I love tacos, but the closest taco restaurant I know of is 4 hours from where I live. My friend who recently moved nearby had a taco craving the other day. Since we can't readily get any, we decided to make them ourselves, invite some friends over, and have a taco party. yay!! fun! fun! fun! :).

We bought prepared taco shells, both hard and soft. Along with sour cream, iceburg lettuce, and shredded Mexican Cheese blend.
We made our own salsa by chopping fresh tomatoes and onions, and combining them with minced garlic. Half the mixture was placed in the blender on low speed for a couple seconds and then folded back into the chopped tomato mixture so it had a chunky texture.

For the taco meat, we browned minced beef and then added a can of diced tomatoes and a can of tomato paste. We then added a pinch each of: paprika, oregano, parsley, basil, crushed red pepper, sugar and salt, and simmered the mixture for about 15 minutes.

This was my first time making helping to make tacos (I must give my friend most of the credit and take the rest for myself because dicing up tomatoes and onions is no easy task...ha ha) and I cant wait to make them again!

Taco bar with taco meat, iceburg lettuce, salsa, shredded cheddar and jack cheese, sour cream and taco shells.

Beef taco topped with lettuce, salsa, cheese and sour cream

Your guests will love it!



Taco on FoodistaTaco

April 27, 2011

Chicken Salad Salad.

Yep.. you read the title right.

No, it's not a typo. You'll get it in a minute, I promise.

In my younger years, I wasn't very adventurous with food (hence my grits anxiety, see this post).
If my parents ever managed to get me to try something new, one of two things would happen:

I would love it, and would add it into my (short) rotation of meals I would eat. If it was in a restaurant I would order the same thing EVERY time.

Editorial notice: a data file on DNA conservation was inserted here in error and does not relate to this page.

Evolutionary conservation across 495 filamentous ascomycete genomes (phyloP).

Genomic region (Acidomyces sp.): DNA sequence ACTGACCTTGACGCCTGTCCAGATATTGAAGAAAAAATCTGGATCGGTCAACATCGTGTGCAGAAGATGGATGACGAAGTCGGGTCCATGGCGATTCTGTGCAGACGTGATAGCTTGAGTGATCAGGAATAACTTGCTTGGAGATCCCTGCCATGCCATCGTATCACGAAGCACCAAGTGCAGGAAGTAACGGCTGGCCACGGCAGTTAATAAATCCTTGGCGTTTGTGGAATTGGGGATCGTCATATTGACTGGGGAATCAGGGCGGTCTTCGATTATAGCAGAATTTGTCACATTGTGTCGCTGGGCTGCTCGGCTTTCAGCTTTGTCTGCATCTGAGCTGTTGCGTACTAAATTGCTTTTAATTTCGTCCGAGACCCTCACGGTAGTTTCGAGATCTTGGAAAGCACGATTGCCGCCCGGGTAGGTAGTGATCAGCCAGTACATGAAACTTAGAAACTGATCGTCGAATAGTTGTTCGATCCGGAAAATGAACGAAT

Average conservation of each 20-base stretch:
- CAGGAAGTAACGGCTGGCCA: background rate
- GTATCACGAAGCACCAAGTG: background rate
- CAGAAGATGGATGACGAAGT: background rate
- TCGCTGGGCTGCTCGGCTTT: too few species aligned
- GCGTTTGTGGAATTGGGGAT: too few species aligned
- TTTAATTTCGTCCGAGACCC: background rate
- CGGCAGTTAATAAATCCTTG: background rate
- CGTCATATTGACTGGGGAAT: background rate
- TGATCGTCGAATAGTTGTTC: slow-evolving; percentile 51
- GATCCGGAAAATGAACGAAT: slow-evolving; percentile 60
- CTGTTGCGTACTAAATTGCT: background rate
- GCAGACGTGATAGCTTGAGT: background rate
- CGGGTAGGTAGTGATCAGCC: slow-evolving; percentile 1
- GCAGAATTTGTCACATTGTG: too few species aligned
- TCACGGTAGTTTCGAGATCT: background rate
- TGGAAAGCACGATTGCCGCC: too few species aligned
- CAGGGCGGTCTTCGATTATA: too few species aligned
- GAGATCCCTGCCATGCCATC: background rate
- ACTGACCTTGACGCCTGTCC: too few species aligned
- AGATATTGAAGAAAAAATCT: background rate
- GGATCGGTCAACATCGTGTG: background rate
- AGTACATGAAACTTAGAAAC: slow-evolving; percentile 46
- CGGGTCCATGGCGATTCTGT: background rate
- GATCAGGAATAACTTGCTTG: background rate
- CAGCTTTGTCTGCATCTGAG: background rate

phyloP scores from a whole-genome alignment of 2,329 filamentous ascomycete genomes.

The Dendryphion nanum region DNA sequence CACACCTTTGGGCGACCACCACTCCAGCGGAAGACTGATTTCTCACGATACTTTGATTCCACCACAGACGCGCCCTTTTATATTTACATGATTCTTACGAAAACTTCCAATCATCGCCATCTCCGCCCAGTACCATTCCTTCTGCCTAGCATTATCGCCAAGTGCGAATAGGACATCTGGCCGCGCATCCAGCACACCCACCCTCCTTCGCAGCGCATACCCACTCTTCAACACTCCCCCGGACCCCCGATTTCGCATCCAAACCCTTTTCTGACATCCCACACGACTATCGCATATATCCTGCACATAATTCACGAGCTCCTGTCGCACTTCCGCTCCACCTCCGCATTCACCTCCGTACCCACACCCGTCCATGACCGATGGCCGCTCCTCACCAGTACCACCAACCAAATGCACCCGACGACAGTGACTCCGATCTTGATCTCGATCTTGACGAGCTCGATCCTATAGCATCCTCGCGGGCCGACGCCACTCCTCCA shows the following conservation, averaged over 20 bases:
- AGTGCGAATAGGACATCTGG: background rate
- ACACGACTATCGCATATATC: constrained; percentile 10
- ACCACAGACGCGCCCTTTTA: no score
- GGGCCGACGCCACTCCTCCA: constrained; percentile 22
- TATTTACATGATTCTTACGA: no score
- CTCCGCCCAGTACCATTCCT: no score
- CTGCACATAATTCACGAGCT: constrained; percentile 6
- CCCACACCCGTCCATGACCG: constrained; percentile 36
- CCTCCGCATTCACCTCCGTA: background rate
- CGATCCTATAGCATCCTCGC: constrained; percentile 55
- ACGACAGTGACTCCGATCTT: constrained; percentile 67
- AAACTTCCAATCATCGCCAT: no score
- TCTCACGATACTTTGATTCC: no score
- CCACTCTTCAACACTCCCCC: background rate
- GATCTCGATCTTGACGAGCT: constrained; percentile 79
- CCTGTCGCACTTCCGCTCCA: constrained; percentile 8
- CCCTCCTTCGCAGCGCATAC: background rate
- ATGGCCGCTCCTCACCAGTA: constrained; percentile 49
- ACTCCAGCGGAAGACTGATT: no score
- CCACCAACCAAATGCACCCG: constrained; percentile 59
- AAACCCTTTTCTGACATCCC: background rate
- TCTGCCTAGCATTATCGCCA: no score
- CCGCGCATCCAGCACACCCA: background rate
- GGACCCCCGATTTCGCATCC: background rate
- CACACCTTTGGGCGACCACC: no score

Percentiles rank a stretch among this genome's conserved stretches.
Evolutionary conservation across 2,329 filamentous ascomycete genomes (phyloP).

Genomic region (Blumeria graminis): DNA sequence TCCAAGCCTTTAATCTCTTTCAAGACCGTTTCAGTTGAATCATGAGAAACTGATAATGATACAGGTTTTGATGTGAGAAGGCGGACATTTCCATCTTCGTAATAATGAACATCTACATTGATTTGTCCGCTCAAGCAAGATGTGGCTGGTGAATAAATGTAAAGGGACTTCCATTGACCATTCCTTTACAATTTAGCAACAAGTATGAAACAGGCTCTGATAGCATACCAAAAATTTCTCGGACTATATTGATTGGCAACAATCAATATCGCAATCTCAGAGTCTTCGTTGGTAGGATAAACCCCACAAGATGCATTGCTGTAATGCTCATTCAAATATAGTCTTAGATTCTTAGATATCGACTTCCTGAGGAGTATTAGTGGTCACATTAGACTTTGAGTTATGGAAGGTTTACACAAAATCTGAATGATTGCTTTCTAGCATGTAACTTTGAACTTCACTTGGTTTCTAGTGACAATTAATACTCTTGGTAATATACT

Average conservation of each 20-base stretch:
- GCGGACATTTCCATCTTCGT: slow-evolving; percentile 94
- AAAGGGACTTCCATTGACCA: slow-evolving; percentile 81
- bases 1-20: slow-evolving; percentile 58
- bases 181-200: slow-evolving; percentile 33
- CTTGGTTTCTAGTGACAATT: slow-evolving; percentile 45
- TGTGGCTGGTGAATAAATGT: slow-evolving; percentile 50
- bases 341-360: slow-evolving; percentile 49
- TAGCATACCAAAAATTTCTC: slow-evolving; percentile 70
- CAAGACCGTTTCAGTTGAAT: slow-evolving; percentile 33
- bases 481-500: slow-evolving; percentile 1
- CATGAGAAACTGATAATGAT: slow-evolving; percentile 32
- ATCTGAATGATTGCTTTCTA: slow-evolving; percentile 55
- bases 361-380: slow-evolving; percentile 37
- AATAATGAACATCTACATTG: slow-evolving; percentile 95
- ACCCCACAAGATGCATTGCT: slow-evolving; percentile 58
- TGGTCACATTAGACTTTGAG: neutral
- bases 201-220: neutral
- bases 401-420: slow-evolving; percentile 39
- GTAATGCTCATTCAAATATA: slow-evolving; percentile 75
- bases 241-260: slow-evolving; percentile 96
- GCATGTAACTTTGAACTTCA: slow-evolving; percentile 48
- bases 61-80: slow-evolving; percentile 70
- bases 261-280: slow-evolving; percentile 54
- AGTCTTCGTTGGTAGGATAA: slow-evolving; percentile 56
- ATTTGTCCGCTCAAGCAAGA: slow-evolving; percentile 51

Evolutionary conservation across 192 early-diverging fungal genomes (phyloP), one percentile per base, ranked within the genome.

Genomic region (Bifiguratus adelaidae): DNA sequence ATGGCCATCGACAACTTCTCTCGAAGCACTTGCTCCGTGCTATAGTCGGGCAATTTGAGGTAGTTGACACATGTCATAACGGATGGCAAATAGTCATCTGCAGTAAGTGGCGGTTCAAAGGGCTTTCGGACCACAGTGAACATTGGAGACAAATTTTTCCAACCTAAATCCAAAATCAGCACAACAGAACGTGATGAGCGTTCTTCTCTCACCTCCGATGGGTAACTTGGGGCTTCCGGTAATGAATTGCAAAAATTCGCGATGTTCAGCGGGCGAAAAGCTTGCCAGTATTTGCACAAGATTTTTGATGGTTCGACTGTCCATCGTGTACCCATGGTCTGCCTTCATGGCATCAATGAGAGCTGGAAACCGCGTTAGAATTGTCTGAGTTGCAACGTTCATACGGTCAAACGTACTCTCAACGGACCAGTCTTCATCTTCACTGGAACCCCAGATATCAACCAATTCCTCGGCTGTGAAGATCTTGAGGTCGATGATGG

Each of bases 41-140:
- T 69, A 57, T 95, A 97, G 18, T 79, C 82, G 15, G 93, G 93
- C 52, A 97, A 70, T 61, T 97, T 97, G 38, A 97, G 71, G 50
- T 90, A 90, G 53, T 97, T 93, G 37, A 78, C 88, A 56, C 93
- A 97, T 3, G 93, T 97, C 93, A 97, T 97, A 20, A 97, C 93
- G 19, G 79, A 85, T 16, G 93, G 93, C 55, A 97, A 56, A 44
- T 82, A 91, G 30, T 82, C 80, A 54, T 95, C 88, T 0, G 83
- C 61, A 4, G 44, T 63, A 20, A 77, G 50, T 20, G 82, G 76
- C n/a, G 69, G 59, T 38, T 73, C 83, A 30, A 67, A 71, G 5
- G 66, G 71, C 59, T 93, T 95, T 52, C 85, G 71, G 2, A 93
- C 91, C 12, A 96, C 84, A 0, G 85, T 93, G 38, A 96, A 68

-OR-
I would hate it, and would never go near it again. No matter who makes it for me, how great it looks, whatever you wanna call it.. I'm not having it.

When I left home for college and started preparing meals myself, I found that I was starting to really enjoy cooking; and by extension.. food. Eating food and ENJOYING food are two very different things it turns out. And once my eyes were opened, so were my mind and palate. It's still a work in progress, I still haven't brought myself to trying every single thing I wrote off as a child, but I definitely am making my way down the list.

In high school, chicken salad sandwiches were one of the items on my 'will eat' list.
(Looking back, my mother must have had a hard time managing two different lists for her two very picky children.. good thing Mother's Day is coming up, she really could use some pampering)
I would only eat chicken salad sandwiches from two places, however: a caterer that my parents used for cocktail parties and gatherings, and my school cafeteria. They were very different of course; the caterer served theirs as finger foods for a crowd, the sandwiches formed a ring that looked like a bundt and the chicken sat on bread topped with sesame seeds. At school the sandwiches were made with white sandwich bread, sliced on the diagonal, and wrapped in wax paper.

Despite the difference, the two sandwiches had one thing in common. The chicken salad. Shredded chicken and mayonnaise. That's it.

Of course I loved it then... there was nothing to taste.

When I started cooking, I would think of the foods I loved to eat and try to replicate it on my own. When the chicken salad sandwich came up, I started doing my usual prep work.

The ingredient list looked something like this:

Bread
Chicken
Mayonnaise

Then, my 17 year old self thought something like this: